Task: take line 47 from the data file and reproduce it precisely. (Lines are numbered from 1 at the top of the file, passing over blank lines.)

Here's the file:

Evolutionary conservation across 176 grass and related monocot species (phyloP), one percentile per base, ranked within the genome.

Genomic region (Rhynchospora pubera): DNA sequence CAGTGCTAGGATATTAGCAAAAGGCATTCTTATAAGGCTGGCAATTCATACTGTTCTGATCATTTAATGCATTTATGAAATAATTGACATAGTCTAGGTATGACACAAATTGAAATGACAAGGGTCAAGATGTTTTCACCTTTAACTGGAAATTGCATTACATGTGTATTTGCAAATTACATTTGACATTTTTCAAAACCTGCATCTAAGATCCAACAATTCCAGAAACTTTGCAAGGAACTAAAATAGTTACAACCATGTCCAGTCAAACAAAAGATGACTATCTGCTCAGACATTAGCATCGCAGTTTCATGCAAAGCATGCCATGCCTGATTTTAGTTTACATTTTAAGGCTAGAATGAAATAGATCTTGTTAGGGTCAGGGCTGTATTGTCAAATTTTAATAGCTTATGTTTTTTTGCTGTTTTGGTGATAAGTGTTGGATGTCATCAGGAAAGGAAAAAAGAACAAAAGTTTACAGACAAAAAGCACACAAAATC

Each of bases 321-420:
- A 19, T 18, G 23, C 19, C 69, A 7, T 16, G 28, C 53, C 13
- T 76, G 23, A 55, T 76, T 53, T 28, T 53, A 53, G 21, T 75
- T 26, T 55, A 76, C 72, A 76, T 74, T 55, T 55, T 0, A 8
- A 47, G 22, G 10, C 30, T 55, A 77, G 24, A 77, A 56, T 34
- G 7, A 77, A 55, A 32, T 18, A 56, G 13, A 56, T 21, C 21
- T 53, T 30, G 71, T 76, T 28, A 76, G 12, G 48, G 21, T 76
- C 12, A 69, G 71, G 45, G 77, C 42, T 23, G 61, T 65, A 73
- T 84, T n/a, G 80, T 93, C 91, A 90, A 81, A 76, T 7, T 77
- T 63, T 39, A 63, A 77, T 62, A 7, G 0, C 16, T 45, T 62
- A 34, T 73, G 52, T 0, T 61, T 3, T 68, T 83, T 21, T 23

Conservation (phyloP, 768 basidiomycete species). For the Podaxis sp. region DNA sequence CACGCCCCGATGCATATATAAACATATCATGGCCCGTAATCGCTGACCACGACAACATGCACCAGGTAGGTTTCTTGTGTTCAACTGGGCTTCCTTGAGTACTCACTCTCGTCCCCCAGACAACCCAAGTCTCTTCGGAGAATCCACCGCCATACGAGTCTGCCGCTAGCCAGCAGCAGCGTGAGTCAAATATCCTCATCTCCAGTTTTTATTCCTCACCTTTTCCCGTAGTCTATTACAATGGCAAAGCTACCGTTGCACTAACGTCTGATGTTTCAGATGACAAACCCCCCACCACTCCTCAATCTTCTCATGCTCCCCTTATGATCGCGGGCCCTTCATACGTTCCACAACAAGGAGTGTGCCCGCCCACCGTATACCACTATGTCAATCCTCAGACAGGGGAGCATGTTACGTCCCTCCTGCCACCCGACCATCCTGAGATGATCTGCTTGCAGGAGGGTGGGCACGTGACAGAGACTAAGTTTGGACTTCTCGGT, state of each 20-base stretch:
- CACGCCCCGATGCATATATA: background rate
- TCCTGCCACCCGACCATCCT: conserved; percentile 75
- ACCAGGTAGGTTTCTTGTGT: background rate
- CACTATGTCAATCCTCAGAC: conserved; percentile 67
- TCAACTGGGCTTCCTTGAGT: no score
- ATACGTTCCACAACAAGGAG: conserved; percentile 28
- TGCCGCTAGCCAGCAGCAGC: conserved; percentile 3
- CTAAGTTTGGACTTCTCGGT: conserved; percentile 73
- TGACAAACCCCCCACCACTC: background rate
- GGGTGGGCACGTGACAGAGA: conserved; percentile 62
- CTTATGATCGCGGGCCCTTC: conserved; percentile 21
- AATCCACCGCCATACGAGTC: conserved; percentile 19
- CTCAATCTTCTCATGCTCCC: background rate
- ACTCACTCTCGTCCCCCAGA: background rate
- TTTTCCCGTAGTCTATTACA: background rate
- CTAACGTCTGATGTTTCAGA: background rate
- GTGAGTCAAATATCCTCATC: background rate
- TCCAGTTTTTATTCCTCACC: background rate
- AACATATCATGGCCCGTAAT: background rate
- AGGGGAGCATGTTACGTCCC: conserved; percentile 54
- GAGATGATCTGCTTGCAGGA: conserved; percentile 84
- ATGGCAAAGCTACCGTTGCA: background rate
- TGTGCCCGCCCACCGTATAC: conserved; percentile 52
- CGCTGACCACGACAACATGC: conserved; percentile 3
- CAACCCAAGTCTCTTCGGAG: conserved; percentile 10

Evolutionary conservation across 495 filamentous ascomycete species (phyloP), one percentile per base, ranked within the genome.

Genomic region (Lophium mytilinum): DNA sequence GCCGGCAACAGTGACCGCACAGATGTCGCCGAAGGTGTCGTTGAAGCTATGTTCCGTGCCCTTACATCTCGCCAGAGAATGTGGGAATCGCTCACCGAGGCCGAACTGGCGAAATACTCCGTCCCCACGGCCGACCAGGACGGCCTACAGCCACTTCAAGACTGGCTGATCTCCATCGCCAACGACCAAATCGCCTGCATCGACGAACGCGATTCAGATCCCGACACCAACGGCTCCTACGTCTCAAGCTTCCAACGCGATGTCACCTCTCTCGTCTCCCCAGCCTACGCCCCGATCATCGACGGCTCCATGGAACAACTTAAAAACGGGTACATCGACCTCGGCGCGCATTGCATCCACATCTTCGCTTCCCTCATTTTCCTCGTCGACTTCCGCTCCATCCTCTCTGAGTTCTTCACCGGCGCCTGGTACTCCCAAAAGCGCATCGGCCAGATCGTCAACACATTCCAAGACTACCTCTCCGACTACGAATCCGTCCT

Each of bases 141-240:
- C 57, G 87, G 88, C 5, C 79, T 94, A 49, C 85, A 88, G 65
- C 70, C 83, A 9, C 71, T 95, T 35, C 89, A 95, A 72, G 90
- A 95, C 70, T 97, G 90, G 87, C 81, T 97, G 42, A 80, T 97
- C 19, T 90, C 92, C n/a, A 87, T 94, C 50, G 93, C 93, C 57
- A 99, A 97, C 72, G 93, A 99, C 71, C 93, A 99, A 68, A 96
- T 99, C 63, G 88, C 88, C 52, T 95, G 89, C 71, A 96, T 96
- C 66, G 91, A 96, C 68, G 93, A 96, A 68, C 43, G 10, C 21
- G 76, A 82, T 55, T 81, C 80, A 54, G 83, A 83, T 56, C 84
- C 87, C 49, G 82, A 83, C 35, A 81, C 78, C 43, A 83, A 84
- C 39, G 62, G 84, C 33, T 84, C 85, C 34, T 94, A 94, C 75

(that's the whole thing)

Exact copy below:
- A 99, A 97, C 72, G 93, A 99, C 71, C 93, A 99, A 68, A 96